Supreme Court Reversal & Air Pollution Report Card

  • Some of the major sources of air pollution are power plants, factories, and cars and trucks. (Photo courtesy of the DOE)

This week, the Michigan Supreme Court’s conservative majority reversed a major decision that allowed Michigan citizens to sue the state over pollution concerns.

In December, the high court ruled that state agencies that issue permits that result in harm can be named in a citizen suit. At the time, there was a liberal majority in the Court.

The office of Attorney General Bill Schuette asked the Court to rehear the case.

The newly conservative Court did that this week… and with an order reversed the December ruling.

Nick Schroeck is the executive director of the Great Lakes Environmental Law Center.

“What the Court did is it basically potentially rolled back a layer of environmental protection by calling into question whether or not the state can be liable for its permitting decisions. So if the state permits something that goes on to harm the environment, arguably the state should be liable if they made a bad decision. And what the Court did is they’ve kinda called that into question.”

Schroeck says he expects this new decision will be challenged.

A related Environment Report story

The State of the Air report

More about particle pollution


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This is the Environment Report.

The American Lung Association released its State of the Air Report this week.

More than a dozen Michigan cities made the list of the most polluted cities in the country for ozone pollution – also known as smog – and particle pollution – also called soot. The major sources of this pollution are factories and power plants… and our cars and trucks and even our lawnmowers.

Shelly Kiser is the director of advocacy for the American Lung Association in Michigan, and she joins me now to talk about this.

So your report has three separate lists of the most polluted cities. There’s a list for ozone pollution, or smog. Then there are lists for year-round particle pollution and short-term particle pollution. What’s the difference between these three types of pollution?

SK: So ozone is created in the atmosphere with a couple chemicals that need heat and light, so it’s usually something we see in the summer. It increases your risk of early death, you’re more likely to have asthma attacks. Particle pollution, on the other hand, is what we think of as soot, so it’s tiny pieces of something that can blow in the wind, and they are so tiny that they can go way down in the deepest part of your lungs and really wreak havoc there. It increases your risk of death during high levels over a short period of time, or at low levels over a long period of time.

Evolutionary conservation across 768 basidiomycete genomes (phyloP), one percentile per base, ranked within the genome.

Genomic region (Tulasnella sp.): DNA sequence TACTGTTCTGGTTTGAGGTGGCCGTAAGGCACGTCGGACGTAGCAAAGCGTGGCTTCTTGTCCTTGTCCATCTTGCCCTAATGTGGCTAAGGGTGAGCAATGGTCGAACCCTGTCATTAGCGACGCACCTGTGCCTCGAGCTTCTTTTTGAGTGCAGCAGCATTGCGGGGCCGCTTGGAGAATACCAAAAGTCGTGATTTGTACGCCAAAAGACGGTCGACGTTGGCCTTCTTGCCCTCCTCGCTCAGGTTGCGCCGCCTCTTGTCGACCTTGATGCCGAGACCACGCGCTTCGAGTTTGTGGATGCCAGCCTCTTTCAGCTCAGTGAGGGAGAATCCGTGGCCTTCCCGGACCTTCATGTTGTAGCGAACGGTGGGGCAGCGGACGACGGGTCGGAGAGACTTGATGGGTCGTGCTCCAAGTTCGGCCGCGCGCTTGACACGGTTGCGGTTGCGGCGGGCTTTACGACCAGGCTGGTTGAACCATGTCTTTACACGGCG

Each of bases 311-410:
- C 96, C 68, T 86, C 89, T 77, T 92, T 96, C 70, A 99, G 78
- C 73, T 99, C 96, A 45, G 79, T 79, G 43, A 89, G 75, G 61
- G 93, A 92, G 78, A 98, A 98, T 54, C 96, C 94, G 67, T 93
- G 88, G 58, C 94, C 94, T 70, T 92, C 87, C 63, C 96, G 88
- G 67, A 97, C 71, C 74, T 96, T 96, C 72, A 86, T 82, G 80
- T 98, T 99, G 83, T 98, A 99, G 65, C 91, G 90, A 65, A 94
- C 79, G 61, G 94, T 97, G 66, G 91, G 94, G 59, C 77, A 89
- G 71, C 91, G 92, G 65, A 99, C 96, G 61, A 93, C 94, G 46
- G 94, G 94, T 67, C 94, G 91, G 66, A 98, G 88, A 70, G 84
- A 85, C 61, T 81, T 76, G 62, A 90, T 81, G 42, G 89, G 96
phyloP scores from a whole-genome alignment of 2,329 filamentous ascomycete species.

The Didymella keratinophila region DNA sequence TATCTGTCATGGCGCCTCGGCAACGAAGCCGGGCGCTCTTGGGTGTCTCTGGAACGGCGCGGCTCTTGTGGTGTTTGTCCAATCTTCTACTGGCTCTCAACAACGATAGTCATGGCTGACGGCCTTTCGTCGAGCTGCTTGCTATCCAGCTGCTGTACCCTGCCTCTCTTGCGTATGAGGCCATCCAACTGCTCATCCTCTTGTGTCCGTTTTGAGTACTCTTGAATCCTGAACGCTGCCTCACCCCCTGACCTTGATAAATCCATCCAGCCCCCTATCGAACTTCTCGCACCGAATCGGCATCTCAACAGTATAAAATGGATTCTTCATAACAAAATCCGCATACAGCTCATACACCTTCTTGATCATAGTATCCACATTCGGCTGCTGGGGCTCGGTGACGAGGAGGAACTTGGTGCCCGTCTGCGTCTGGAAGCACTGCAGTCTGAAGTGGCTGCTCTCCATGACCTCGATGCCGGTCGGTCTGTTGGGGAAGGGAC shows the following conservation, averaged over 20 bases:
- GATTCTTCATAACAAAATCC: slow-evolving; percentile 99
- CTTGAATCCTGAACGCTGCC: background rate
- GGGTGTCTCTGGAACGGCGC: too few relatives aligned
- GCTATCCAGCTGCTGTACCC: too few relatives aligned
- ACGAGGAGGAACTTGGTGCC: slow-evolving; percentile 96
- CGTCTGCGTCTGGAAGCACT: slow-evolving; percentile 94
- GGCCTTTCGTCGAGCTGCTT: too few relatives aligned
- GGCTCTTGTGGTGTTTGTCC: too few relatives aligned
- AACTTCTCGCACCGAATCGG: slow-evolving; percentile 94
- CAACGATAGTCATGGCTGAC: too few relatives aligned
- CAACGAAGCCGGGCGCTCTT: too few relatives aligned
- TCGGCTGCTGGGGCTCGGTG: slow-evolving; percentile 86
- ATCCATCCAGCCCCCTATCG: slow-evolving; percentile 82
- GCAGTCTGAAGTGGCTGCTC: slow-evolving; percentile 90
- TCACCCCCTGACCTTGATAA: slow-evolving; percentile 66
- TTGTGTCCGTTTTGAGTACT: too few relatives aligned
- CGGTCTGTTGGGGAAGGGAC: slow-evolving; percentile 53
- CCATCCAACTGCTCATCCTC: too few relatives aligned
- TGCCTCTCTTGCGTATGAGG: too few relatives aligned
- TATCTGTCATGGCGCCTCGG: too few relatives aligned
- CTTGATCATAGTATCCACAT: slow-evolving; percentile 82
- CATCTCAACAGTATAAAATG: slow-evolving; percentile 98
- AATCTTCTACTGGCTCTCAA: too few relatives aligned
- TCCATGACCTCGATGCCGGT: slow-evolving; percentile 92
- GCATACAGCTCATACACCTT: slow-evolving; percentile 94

RW: Which Michigan cities have the most polluted air?

SK: The highest on the list of anyone from Michigan was the Detroit Metropolitan area. And it was ranked 17th for year-round particle pollution. For ozone, there were a number of cities that ranked in the top 100, for instance, Grand Rapids was tied for 43rd worst ozone pollution in the country.

RW: There is some good news in your report. Many Michigan communities have improved air quality over previous years and some Michigan cities actually made the list of the cleanest cities in the country. What’d you find there?

SK: The cleanest cities for particle pollution were the greater Lansing area. And also in Saginaw. We’re making progress and air pollution is being reduced gradually over time, but we’ve got a ways to go.

RW: Your report calls for tighter regulations on coal-burning power plants and tailpipe emissions from cars. What else can we do?

SK: Some of the things we can do are make sure our cars are tuned up and running well. I know everyone loves the fire pits, but they do contribute to particle pollution. We can do our mowing of our lawns in the evening because in the morning if you do it or during the day, then it’s more likely to react with the sunlight and create ozone. So those are all things we can do to reduce our pollution levels.

RW: Shelly Kiser is the director of advocacy for the American Lung Association in Michigan. Thank you for your time!

SK: Thank you for having me.

That’s the Environment Report. I’m Rebecca Williams.